On September 30, the National Day for Truth and Reconciliation, time has been set aside to honour lost children and survivors of Canada’s residential schools. While this is a new statutory holiday, it is not a new day of significance. Since 2013, September 30 has been recognized as “Orange Shirt Day”, the orange shirt symbolizing literally and figuratively what was taken away from Indigenous children at residential schools: language; connection to land, families and ancestors; culture; mental, physical and spiritual health; and, in the most egregious situations, lives.

The evolution of Orange Shirt Day is one of many examples where Indigenous people have led the way and taken on labour beyond their share in educating Canadians. As the late Honourable Lance Finch wrote in a paper almost ten years ago, the “duty to learn” lies with those of us who are non-Indigenous. While this learning needs to take place all year round, September 30 provides time to reflect on the destructive legacy of residential schools. More broadly, the duty Chief Justice Finch talked about was the duty to learn about Indigenous cultures, world views, and legal orders.

In a blog post addressing Indigenous people last year, I wrote, “It is heartbreaking to hear how the justice system has not believed you and has failed you. We need to do better.” This was the case even before the remains of so many Indigenous children were discovered on school sites, confirming what was already known within and beyond Indigenous communities.

To do better, we must go further than learning. We must act.

Both British Columbia and Canada have now affirmed the application of the United Nations Declaration on the Rights of Indigenous Peoples. The Declaration recognizes, among other things, the “right to self-determination”, “the right to autonomy or self-government”, and the right to “distinct political, legal, economic, social, and cultural institutions”. Legislation like Bill C-92 explicitly recognizes the Declaration and the role of Indigenous governing bodies in making child placement decisions for Indigenous children.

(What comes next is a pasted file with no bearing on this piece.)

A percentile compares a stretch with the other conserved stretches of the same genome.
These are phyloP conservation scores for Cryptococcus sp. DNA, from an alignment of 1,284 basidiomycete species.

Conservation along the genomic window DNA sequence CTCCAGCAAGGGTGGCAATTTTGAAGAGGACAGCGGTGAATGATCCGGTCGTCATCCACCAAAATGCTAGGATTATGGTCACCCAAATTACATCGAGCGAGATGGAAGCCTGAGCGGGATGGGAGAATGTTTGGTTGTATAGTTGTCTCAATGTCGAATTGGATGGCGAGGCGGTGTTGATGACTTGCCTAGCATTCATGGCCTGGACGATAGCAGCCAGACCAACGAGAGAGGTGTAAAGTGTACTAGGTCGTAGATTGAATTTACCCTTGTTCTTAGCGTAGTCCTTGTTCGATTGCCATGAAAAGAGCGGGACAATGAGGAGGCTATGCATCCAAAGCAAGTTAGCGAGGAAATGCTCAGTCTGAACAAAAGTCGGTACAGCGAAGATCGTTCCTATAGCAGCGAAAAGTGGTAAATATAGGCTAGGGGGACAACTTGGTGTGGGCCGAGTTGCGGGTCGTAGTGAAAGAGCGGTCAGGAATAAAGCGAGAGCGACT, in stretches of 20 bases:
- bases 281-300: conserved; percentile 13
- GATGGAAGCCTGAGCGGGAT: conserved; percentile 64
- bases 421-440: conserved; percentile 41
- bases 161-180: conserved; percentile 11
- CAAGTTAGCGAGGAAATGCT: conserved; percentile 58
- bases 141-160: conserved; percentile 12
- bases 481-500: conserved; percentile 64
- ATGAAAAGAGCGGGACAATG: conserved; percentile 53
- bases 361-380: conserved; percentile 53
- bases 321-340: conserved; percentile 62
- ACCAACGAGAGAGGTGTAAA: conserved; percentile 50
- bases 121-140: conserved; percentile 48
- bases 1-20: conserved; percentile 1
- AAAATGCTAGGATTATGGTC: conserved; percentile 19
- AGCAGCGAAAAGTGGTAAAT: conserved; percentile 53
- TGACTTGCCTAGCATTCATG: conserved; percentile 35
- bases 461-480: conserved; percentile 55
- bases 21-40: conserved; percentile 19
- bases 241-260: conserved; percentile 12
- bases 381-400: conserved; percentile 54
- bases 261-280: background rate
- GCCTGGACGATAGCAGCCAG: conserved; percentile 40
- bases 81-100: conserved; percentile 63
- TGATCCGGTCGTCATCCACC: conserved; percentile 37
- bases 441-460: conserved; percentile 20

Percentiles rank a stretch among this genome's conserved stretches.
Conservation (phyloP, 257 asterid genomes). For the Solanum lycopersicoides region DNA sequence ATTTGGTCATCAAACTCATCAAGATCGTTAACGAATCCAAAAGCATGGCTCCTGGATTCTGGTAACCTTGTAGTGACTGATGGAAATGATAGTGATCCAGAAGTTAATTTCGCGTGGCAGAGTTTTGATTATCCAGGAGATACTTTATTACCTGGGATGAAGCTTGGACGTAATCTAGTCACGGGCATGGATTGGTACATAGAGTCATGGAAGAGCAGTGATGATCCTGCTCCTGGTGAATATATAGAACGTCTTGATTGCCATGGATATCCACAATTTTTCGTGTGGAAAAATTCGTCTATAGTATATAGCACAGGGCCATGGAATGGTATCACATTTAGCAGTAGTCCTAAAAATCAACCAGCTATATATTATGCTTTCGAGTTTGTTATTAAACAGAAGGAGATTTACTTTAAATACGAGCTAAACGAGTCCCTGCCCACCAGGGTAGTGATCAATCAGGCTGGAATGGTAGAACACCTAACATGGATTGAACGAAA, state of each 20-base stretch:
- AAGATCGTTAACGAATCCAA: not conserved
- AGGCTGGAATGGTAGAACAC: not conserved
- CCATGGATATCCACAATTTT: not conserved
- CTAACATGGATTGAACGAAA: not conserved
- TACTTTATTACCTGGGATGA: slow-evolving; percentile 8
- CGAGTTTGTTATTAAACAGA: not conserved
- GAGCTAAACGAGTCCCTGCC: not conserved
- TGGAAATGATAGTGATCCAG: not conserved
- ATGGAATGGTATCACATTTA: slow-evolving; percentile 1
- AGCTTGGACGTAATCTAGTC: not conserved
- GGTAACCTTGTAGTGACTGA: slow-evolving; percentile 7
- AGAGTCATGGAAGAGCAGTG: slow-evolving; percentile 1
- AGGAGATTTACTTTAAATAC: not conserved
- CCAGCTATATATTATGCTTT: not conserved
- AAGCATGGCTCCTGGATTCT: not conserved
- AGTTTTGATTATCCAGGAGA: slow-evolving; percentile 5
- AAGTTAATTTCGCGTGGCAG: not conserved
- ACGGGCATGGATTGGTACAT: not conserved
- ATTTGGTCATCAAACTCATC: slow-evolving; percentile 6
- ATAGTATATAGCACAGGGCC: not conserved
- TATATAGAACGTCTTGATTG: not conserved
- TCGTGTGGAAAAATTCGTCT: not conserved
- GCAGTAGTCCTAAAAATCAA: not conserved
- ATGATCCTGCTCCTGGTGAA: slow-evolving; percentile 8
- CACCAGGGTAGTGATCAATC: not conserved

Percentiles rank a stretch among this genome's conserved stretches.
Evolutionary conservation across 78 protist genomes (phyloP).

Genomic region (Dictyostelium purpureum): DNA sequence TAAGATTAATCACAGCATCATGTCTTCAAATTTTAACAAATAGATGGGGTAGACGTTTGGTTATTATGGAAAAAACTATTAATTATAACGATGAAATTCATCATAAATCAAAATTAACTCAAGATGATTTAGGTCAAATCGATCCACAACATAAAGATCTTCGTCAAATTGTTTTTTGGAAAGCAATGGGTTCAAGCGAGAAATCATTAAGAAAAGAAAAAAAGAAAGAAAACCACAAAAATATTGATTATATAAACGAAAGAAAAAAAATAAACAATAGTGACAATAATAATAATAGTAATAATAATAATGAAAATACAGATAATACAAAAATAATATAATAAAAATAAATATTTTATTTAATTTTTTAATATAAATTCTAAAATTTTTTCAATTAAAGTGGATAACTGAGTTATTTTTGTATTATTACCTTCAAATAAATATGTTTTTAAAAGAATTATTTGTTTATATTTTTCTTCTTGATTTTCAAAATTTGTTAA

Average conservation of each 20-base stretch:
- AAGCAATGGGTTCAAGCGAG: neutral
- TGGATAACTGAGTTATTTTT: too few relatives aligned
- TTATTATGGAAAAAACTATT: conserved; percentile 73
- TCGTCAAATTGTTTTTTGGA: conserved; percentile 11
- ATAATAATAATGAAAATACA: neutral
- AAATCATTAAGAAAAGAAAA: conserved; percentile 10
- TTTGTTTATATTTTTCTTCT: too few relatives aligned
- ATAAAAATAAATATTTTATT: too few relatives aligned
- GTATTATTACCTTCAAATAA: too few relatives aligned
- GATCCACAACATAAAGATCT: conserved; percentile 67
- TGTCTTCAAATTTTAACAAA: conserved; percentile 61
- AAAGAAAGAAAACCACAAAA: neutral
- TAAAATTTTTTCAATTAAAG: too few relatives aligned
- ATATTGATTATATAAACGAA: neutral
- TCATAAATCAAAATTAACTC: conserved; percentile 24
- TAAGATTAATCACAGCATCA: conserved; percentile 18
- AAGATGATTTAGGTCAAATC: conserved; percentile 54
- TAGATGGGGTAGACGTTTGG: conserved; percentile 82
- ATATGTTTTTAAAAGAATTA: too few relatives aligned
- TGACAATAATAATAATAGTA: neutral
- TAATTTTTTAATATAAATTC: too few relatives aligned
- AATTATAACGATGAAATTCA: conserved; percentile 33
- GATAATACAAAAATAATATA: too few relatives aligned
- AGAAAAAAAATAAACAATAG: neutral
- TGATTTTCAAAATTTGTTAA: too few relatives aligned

One of Access to Justice BC’s priorities this year has been the Transform the Family Justice System collaborative, a broad, new approach that acknowledges the harms the family justice system has caused children and families, both Indigenous and non-Indigenous. The collaborative re-imagines a system that supports healthy families throughout all stages of life, and has engaged several Indigenous voices and perspectives. On transforming the family justice system, Justice Ardith Walkem has said the system must acknowledge that Indigenous children have a right to be continually connected to their culture and to make sure that happens in practice, proposing that the principle of maximum contact with a caregiver be transposed to support maximizing contact with a culture. Jeremy Brooks of the Okanagan First Nation says that a transformed, relationally-based system would start with the principle of “do no harm”, and with the practical necessity of quickness and fairness, and would do so recognizing that there are multiple points of entry for people who seek to resolve disputes. Dr. Sarah Morales emphasizes that because law is grounded in culture, a transformed system will look different for different communities. She says that creating space for Indigenous laws to stand alongside common law traditions will bring about the transformation needed to give Indigenous children and families a brighter future.

It may seem daunting to imagine what it will look like to braid together the legal orders recognized by these rights with those of the common law legal system in British Columbia. How it might look is still undetermined, but I share the hope that the co-existence of Indigenous legal orders with the Canadian legal system will provide a path for action, moving us toward truth and reconciliation.

Leave a Comment